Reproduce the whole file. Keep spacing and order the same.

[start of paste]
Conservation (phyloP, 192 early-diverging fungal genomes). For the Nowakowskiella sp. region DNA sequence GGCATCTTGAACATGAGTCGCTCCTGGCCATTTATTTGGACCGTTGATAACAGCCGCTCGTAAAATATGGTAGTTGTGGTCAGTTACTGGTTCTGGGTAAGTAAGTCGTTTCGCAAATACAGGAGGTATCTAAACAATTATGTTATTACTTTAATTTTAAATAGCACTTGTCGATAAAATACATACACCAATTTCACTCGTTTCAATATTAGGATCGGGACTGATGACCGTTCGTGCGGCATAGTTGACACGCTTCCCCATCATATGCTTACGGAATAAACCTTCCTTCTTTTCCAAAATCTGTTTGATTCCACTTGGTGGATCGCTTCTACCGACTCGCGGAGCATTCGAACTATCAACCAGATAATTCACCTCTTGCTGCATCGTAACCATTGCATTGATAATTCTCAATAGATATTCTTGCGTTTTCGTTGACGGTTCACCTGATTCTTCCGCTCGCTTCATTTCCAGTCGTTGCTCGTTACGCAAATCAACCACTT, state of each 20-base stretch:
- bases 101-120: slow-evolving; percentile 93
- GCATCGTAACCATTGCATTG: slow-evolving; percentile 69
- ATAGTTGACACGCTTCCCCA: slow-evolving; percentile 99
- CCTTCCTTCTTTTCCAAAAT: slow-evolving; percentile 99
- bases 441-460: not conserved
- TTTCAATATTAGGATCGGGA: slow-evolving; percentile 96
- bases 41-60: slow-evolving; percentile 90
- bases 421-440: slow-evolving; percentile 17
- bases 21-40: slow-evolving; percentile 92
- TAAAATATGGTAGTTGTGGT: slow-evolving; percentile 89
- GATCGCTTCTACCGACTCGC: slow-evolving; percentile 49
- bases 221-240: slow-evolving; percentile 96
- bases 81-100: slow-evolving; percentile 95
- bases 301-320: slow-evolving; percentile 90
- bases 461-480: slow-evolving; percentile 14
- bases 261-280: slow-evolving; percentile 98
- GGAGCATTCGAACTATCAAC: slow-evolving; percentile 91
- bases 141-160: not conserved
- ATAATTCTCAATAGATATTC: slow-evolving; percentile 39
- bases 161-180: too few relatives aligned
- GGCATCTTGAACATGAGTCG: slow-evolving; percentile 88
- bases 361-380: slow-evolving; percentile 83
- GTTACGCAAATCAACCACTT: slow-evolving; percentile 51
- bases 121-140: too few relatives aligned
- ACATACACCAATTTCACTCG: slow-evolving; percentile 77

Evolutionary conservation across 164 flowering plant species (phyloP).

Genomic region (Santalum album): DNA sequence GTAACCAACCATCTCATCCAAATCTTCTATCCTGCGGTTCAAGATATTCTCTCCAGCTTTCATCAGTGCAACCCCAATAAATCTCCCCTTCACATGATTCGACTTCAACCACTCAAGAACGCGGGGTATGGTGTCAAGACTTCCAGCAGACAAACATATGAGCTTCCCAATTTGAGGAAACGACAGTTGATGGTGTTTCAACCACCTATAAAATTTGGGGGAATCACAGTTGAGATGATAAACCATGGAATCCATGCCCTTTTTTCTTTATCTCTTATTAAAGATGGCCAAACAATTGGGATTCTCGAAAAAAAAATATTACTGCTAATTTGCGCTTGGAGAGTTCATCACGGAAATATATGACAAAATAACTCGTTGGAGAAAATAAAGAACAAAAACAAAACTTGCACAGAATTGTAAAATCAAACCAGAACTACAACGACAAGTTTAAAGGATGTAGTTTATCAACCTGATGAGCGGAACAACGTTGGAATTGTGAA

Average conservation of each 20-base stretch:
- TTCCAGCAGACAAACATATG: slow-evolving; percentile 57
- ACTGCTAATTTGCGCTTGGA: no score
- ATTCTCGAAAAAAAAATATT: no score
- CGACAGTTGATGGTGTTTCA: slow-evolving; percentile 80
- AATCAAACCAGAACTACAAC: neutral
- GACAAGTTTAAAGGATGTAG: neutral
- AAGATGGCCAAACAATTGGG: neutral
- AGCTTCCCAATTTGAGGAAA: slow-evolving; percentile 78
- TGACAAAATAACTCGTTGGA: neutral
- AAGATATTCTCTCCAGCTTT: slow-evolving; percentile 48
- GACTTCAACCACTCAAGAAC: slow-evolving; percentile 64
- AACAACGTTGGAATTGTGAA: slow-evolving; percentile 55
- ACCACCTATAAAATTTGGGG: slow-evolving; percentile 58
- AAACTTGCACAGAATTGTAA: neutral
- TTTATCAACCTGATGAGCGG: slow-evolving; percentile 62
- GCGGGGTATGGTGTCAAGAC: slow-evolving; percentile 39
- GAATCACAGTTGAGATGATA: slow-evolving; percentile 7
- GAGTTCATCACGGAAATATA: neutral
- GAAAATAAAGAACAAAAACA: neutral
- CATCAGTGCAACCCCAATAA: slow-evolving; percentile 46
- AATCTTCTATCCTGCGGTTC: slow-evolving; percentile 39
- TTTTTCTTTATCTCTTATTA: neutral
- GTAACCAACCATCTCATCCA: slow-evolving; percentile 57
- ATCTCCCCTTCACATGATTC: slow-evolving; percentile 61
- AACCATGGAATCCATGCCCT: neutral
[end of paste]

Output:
Conservation (phyloP, 192 early-diverging fungal genomes). For the Nowakowskiella sp. region DNA sequence GGCATCTTGAACATGAGTCGCTCCTGGCCATTTATTTGGACCGTTGATAACAGCCGCTCGTAAAATATGGTAGTTGTGGTCAGTTACTGGTTCTGGGTAAGTAAGTCGTTTCGCAAATACAGGAGGTATCTAAACAATTATGTTATTACTTTAATTTTAAATAGCACTTGTCGATAAAATACATACACCAATTTCACTCGTTTCAATATTAGGATCGGGACTGATGACCGTTCGTGCGGCATAGTTGACACGCTTCCCCATCATATGCTTACGGAATAAACCTTCCTTCTTTTCCAAAATCTGTTTGATTCCACTTGGTGGATCGCTTCTACCGACTCGCGGAGCATTCGAACTATCAACCAGATAATTCACCTCTTGCTGCATCGTAACCATTGCATTGATAATTCTCAATAGATATTCTTGCGTTTTCGTTGACGGTTCACCTGATTCTTCCGCTCGCTTCATTTCCAGTCGTTGCTCGTTACGCAAATCAACCACTT, state of each 20-base stretch:
- bases 101-120: slow-evolving; percentile 93
- GCATCGTAACCATTGCATTG: slow-evolving; percentile 69
- ATAGTTGACACGCTTCCCCA: slow-evolving; percentile 99
- CCTTCCTTCTTTTCCAAAAT: slow-evolving; percentile 99
- bases 441-460: not conserved
- TTTCAATATTAGGATCGGGA: slow-evolving; percentile 96
- bases 41-60: slow-evolving; percentile 90
- bases 421-440: slow-evolving; percentile 17
- bases 21-40: slow-evolving; percentile 92
- TAAAATATGGTAGTTGTGGT: slow-evolving; percentile 89
- GATCGCTTCTACCGACTCGC: slow-evolving; percentile 49
- bases 221-240: slow-evolving; percentile 96
- bases 81-100: slow-evolving; percentile 95
- bases 301-320: slow-evolving; percentile 90
- bases 461-480: slow-evolving; percentile 14
- bases 261-280: slow-evolving; percentile 98
- GGAGCATTCGAACTATCAAC: slow-evolving; percentile 91
- bases 141-160: not conserved
- ATAATTCTCAATAGATATTC: slow-evolving; percentile 39
- bases 161-180: too few relatives aligned
- GGCATCTTGAACATGAGTCG: slow-evolving; percentile 88
- bases 361-380: slow-evolving; percentile 83
- GTTACGCAAATCAACCACTT: slow-evolving; percentile 51
- bases 121-140: too few relatives aligned
- ACATACACCAATTTCACTCG: slow-evolving; percentile 77

Evolutionary conservation across 164 flowering plant species (phyloP).

Genomic region (Santalum album): DNA sequence GTAACCAACCATCTCATCCAAATCTTCTATCCTGCGGTTCAAGATATTCTCTCCAGCTTTCATCAGTGCAACCCCAATAAATCTCCCCTTCACATGATTCGACTTCAACCACTCAAGAACGCGGGGTATGGTGTCAAGACTTCCAGCAGACAAACATATGAGCTTCCCAATTTGAGGAAACGACAGTTGATGGTGTTTCAACCACCTATAAAATTTGGGGGAATCACAGTTGAGATGATAAACCATGGAATCCATGCCCTTTTTTCTTTATCTCTTATTAAAGATGGCCAAACAATTGGGATTCTCGAAAAAAAAATATTACTGCTAATTTGCGCTTGGAGAGTTCATCACGGAAATATATGACAAAATAACTCGTTGGAGAAAATAAAGAACAAAAACAAAACTTGCACAGAATTGTAAAATCAAACCAGAACTACAACGACAAGTTTAAAGGATGTAGTTTATCAACCTGATGAGCGGAACAACGTTGGAATTGTGAA

Average conservation of each 20-base stretch:
- TTCCAGCAGACAAACATATG: slow-evolving; percentile 57
- ACTGCTAATTTGCGCTTGGA: no score
- ATTCTCGAAAAAAAAATATT: no score
- CGACAGTTGATGGTGTTTCA: slow-evolving; percentile 80
- AATCAAACCAGAACTACAAC: neutral
- GACAAGTTTAAAGGATGTAG: neutral
- AAGATGGCCAAACAATTGGG: neutral
- AGCTTCCCAATTTGAGGAAA: slow-evolving; percentile 78
- TGACAAAATAACTCGTTGGA: neutral
- AAGATATTCTCTCCAGCTTT: slow-evolving; percentile 48
- GACTTCAACCACTCAAGAAC: slow-evolving; percentile 64
- AACAACGTTGGAATTGTGAA: slow-evolving; percentile 55
- ACCACCTATAAAATTTGGGG: slow-evolving; percentile 58
- AAACTTGCACAGAATTGTAA: neutral
- TTTATCAACCTGATGAGCGG: slow-evolving; percentile 62
- GCGGGGTATGGTGTCAAGAC: slow-evolving; percentile 39
- GAATCACAGTTGAGATGATA: slow-evolving; percentile 7
- GAGTTCATCACGGAAATATA: neutral
- GAAAATAAAGAACAAAAACA: neutral
- CATCAGTGCAACCCCAATAA: slow-evolving; percentile 46
- AATCTTCTATCCTGCGGTTC: slow-evolving; percentile 39
- TTTTTCTTTATCTCTTATTA: neutral
- GTAACCAACCATCTCATCCA: slow-evolving; percentile 57
- ATCTCCCCTTCACATGATTC: slow-evolving; percentile 61
- AACCATGGAATCCATGCCCT: neutral